SLOTS UPDATE: A state commission threw the single gaming license for Western Maryland up for grabs on Monday, but will have to wait months longer to do the same for the casino to be built in Baltimore City, reports Nicholas Sohr of the Daily Record. Stories also appear from the Gazette’s Sean Sedam and the Post’s John Wagner also reports on the slots issue.
TAWES CRAB FEST: If you expect to be elected to office in Maryland, you’ll be among the 6,000 at Wednesday’s 34th annual J. Millard Tawes Crab & Clam Bake in Crisfield, considered by most to be the premier political event of the year. Liz Holland reports for the Salisbury Daily Times. Center Maryland’s Josh Kurtz writes about the environmental drama and political theater to unfold on the Eastern Shore. But those trying to attend from the mainland should be warned: There will be single-lane closures of the Bay Bridge during off-peak hours. View David Kosen’s video report for WMAR-TV here.
SSNs POSTED: A employee of the state Department of Human Resources is on administrative leave after posting the Social Security numbers of nearly 3,000 clients of a state agency on a third-party website. Liz Kay of the Sun has the story. Joy Lepola has video report for WBFF-TV. And listen to Steve Fermier’s report for WBAL-Radio.
HEALTH REFORM: A task force charged with overseeing sweeping federal health care reform in Maryland has approved an interim plan that outlines steps to prepare for the changes it will bring, says the Sun’s Andrea Walker.
DEATH ROW: Maryland is considering becoming one of the few states to allow condemned inmates to choose a clergy member not employed by the state to be in the execution chamber when they die, reports the AP’s Brian Witte in the Annapolis Capital.
BIDEN ON O’MALLEY: The Sun’s Annie Linskey reports that Vice President Biden heaped praise on Gov. O’Malley, telling the 200 gathered at a fundraiser that the governor can be trusted to lead, in part because he “feels” the pain of ordinary Marylanders “in the gut.” See Mike Helligren’s in-depth video report for WJZ-TV here.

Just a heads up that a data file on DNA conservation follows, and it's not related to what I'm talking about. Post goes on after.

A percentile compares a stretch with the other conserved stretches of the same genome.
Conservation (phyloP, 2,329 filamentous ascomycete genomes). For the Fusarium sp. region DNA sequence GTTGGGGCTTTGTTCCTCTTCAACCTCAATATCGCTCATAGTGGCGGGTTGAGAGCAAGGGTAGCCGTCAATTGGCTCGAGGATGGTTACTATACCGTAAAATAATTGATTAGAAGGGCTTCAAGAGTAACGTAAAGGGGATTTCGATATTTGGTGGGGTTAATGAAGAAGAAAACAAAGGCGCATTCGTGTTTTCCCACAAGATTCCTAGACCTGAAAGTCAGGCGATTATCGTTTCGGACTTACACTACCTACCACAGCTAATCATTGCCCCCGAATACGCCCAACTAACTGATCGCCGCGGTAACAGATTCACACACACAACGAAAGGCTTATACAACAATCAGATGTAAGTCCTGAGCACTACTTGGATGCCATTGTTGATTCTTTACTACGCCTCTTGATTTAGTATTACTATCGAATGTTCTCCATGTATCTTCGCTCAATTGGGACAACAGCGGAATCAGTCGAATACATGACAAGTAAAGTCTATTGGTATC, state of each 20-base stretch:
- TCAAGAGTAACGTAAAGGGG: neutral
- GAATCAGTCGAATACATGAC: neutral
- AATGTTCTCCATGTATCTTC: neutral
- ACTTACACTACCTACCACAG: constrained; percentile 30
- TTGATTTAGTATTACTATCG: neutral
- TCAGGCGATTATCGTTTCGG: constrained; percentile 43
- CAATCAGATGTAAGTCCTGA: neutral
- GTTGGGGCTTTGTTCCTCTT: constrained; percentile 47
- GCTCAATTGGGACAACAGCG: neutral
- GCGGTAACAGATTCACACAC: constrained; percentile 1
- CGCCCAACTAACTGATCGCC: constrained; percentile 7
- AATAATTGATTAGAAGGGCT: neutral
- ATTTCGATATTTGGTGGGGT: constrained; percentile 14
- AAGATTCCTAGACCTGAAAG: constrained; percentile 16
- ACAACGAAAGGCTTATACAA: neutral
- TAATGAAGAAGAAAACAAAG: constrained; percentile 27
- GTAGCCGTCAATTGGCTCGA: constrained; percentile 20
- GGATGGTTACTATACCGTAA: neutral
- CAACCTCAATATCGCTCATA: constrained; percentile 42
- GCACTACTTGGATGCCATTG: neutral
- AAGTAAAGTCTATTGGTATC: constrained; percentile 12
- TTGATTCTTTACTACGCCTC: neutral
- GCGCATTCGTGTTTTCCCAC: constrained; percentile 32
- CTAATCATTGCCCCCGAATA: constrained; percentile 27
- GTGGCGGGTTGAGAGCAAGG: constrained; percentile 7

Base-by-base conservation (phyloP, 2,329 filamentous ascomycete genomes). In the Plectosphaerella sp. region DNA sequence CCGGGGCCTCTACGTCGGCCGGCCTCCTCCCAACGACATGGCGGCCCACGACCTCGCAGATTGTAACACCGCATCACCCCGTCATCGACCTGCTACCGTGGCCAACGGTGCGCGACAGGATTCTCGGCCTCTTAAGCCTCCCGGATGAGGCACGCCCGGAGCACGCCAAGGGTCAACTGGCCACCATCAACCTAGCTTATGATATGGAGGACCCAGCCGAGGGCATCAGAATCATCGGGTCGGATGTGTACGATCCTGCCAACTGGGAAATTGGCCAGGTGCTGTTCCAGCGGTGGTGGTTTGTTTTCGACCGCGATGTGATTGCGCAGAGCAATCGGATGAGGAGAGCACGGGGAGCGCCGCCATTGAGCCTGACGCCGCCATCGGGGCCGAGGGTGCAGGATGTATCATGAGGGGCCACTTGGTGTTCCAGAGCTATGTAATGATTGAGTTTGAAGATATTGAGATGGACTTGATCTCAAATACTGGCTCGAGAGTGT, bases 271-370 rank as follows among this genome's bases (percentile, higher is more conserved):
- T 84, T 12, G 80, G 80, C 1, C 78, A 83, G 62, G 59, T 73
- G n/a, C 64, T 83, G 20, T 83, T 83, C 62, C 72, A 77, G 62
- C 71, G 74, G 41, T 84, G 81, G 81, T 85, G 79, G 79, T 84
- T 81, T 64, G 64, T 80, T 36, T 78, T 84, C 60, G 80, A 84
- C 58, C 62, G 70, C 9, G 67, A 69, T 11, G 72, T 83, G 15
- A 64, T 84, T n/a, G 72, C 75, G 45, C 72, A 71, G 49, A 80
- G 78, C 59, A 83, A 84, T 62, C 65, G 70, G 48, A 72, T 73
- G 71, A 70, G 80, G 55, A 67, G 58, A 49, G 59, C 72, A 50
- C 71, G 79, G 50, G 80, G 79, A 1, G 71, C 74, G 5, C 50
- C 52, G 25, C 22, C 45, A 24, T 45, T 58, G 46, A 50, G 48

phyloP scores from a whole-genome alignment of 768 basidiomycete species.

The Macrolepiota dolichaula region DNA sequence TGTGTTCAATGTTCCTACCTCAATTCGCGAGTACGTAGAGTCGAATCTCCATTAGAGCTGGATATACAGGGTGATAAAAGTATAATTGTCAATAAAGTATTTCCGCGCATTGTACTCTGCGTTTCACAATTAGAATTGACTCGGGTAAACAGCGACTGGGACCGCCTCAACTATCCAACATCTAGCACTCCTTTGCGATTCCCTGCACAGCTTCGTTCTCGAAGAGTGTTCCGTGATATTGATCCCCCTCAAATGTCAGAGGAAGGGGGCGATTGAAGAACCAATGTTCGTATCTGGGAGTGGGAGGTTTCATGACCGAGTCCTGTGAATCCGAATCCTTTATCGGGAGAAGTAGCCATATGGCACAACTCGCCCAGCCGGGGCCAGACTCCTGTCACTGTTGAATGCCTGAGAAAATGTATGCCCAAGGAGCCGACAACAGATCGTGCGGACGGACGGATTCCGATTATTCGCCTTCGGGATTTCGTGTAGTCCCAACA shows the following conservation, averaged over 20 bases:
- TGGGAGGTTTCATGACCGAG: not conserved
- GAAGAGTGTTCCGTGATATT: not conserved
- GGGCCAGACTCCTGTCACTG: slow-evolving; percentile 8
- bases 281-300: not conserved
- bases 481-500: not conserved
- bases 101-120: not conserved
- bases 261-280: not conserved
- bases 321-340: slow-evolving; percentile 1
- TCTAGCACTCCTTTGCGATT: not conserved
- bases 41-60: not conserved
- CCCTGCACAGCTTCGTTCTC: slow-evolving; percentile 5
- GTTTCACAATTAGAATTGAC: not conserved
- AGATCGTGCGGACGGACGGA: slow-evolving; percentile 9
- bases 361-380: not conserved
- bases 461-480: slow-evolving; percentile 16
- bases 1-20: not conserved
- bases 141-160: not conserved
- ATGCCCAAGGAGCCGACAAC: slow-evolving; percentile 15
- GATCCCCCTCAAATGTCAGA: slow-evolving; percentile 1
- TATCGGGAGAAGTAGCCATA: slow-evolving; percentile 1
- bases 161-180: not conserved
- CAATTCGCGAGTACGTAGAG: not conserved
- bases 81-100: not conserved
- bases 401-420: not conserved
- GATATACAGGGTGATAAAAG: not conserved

TOP SECRET PART II: The Washington Post continues its series on the mammoth growth of U.S. covert ops since 9/11 with a piece on the huge number of private contractors who now do government functions.
ALTERNATE COURT: Montgomery County Council members want to set up an alternate court for nonviolent criminals with mental illnesses, saying those inmates don’t receive enough treatment behind bars and drain the cash-strapped county with each trip back to jail, reports Brian Hughes of the Washington Examiner.
HOWARD FEES: Unhappy with Howard County Council fees, the independent Soil Conservation District declares its own higher development review fees, a move county officials say is illegal, reports Larry Carson of the Sun.
HOUSING DEPT MOVE: Employees, union officials say that the proposed Housing and Community Development Department move from Anne Arundel County to a Prince George’s County Metro stop would be a hardship, writes Barbara Pash of MarylandReporter.com.
ELMORE SWORN IN: Carolyn Elmore, the widow of late Del. Page Elmore, has been sworn in to the legislature to fill out her husband’s term. But she will not seek election to the seat.
LEOPOLD SURGERY: Anne Arundel County Executive John Leopold is recovering from his second back surgery in five months, Nicole Fuller reports for the Sun. And here’s the Annapolis Capital story.
FREE CONTRACT SCHOOL: An Anne Arundel County councilman is trying to push a developer’s 1,000-home plan forward in order to add a school in Laurel, writes Nicole Fuller of the Sun.
LIVING WAGE: Marta Mossburg writes for the Sun opinion section that Baltimore city’s living wage proposal will hurt businesses and won’t do much to help city workers.
PAPERLESS COUNCIL: The Hagerstown City Council to consider the advantages of going paperless, reports Kate Alexander of the Herald-Mail.
DIME A DRINK: Health care advocates who want health coverage to low-income Marylanders expanded are pressing candidates to sign a resolution calling for a dime a drink increase in the state alcohol tax, Sean Sedam reports for the Gazette.